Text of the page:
June 24, 2009

A Nicely Old-fashioned "Accent on Youth"

There were so many plays opening in the pre-Tony crush at the end of April that I had to do triage. Accent on Youth got left on the trolley. But a couple of weeks ago my husband K and I saw an interview with the show’s smart and articulate star David Hyde Pierce and K was so impressed by the actor that he turned to me and said, “Let’s see his show.” So we got tickets.

Accent on Youth is a revival of a 1934 comedy by Samson Raphaelson, who is most famous for having written The Jazz Singer, which went on to become the first movie talkie. Accent's art-imitates-life plot centers around a successful 50 year-old playwright who falls in love with his twentysomething secretary while writing a play about a middle-aged guy who falls for a much younger woman.

The men wear tuxedos and smoking jackets. The women, thanks to costume designer Jane Greenwood, wear gorgeous evening gowns. Everyone waves around cigarettes, drinks a lot and cracks witticisms. And the whole confection is sprinkled with self-referential showbiz jokes and the kind of meta references that we take for granted today but that were very cutting edge seven decades ago. The show ran for 229 performances back then. Now the revival is scheduled to close on June 28 and won’t even crack 80.

Still, we had a good time. K has a sweet tooth for movies from the ‘30s and this was like watching one of that era's screwball comedies—only in 3-D. And, of course, watching Pierce is always a treat. He seems to have dedicated himself to Broadway since his old sitcom "Frasier" ended five years ago—not just turning in a charming performance in Spamalot and a Tony-winning one in Curtains, but hanging out at Broadway watering holes like Angus McIndoe and Bar Centrale, donating time to all kinds of theater causes, and, according to my blogger pals who track this kind of thing, being a generous autographer of programs for people who wait at the stage door after his performances—and he looks as though he’s having so much fun that it’s almost infectious.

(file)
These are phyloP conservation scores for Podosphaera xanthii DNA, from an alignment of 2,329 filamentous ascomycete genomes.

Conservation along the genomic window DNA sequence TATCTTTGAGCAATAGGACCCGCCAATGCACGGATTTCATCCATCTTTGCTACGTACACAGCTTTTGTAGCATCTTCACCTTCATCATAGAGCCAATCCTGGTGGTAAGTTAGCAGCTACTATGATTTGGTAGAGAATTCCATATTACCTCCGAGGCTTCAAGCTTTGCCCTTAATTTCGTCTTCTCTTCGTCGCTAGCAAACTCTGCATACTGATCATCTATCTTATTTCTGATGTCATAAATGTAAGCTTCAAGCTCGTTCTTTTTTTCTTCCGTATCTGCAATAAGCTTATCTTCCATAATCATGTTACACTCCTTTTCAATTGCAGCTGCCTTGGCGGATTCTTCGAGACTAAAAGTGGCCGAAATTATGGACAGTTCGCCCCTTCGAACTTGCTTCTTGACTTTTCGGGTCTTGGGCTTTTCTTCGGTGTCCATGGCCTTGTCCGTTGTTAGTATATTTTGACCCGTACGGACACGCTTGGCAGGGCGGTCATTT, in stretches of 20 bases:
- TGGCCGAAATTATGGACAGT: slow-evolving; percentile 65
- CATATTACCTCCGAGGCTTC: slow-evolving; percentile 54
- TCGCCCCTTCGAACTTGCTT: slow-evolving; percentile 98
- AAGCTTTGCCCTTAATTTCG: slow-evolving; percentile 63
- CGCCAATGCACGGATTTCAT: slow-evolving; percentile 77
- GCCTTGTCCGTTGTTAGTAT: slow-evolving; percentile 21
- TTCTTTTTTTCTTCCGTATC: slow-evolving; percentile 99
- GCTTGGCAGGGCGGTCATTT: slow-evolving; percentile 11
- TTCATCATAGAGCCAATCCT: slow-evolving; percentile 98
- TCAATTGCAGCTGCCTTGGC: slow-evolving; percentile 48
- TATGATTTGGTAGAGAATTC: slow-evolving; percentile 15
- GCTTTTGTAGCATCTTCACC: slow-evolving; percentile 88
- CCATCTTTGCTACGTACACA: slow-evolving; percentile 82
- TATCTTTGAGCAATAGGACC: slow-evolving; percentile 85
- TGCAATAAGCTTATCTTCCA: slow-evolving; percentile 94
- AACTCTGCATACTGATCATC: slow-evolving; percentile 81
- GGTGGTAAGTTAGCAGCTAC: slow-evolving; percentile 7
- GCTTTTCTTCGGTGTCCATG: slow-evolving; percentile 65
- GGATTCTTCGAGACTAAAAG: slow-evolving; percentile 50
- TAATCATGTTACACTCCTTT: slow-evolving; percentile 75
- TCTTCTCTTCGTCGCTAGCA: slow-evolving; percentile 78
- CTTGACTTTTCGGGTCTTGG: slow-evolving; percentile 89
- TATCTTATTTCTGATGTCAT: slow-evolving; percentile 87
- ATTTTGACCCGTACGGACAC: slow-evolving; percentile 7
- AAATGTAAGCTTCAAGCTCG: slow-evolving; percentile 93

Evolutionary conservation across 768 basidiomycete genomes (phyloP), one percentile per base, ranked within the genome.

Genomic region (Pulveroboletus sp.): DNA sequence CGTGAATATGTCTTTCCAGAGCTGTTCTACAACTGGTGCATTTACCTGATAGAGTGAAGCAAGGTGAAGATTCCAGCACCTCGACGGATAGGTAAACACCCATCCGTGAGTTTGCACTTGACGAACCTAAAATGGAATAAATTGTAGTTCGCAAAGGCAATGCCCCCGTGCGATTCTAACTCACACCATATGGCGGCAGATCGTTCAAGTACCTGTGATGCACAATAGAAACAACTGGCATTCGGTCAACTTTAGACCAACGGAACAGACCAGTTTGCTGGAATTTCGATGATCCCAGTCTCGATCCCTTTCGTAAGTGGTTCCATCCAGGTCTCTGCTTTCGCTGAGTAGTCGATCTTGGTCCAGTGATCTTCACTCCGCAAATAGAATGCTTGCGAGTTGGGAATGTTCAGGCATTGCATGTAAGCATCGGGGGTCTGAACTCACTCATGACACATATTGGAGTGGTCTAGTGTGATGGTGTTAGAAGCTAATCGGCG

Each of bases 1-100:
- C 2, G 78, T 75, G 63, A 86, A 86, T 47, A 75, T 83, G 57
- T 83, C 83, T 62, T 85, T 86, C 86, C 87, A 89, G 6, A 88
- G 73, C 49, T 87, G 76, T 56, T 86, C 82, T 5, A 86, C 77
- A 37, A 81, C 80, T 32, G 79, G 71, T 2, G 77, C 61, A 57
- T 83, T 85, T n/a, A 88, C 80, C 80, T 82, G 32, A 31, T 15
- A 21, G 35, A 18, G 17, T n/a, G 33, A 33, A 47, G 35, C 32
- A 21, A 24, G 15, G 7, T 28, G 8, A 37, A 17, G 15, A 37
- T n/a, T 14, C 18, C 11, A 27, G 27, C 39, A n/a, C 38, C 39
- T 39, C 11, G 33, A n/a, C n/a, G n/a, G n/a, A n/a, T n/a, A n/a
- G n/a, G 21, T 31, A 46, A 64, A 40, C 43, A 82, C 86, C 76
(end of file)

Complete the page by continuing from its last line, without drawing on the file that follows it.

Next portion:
The rest of the Accent on Youth cast—including Mary Catherine Garrison as the secretary, Byron Jennings as a leading man of the day, and Charles Kimbrough as the playwright’s loyal butler—is terrific too. And director Daniel Sullivan does a swell job of keeping things moving along.

All that said, as K and I walked over to Orso for a late supper after the show, we tried to figure out why Manhattan Theatre Club had decided to revive such an old-fashioned show. “I imagine it’s just because Pierce wanted to do it,” K concluded as our vodka gimlets arrived and we picked up our menus. I thought seriously about having something I’d never tried before but in the end, I ordered, as I so often do, the grilled chicken with brussel sprouts. Sometimes, you don’t want an adventure or a challenge, you just want to cozy up with some good comfort food. If you haven’t already done so, and you hurry, you can do that at the Samuel J. Friedman Theatre before Accent on Youth ends it run there this weekend.


Esther said...

I'm so glad you and K enjoyed this. One of my biggest regrets for the 2008-2009 theater season is missing David Hyde Pierce in Accent on Youth.

There ended up being so many shows that were so much better-reviewed that I just felt compelled to see. It's so hard to decide when you're not able to get to New York City that often!

As you know, I absolutely loved him (and the rest of the cast) in Curtains and they were all incredibly gracious at the stage door afterward. So I feel especially bad about missing this.

But like you said, DHP does seem like a Broadway regular now, so hopefully he'll be back soon.

jan@broadwayandme said...

Esther, I thought of you while watching the show because I know how fond you are of David Hyde Pierce and have just added a link to your June 29, 2008 blog post about him. Cheers, jan

Aliya said...

Great blog! I really enjoyed reading your posts. Will definitely be back.

jan@broadwayandme said...

Aliya, many thanks for reading, for commenting and for the very kind words. I hope you will return and will comment again when it strikes your fancy. Albest, jan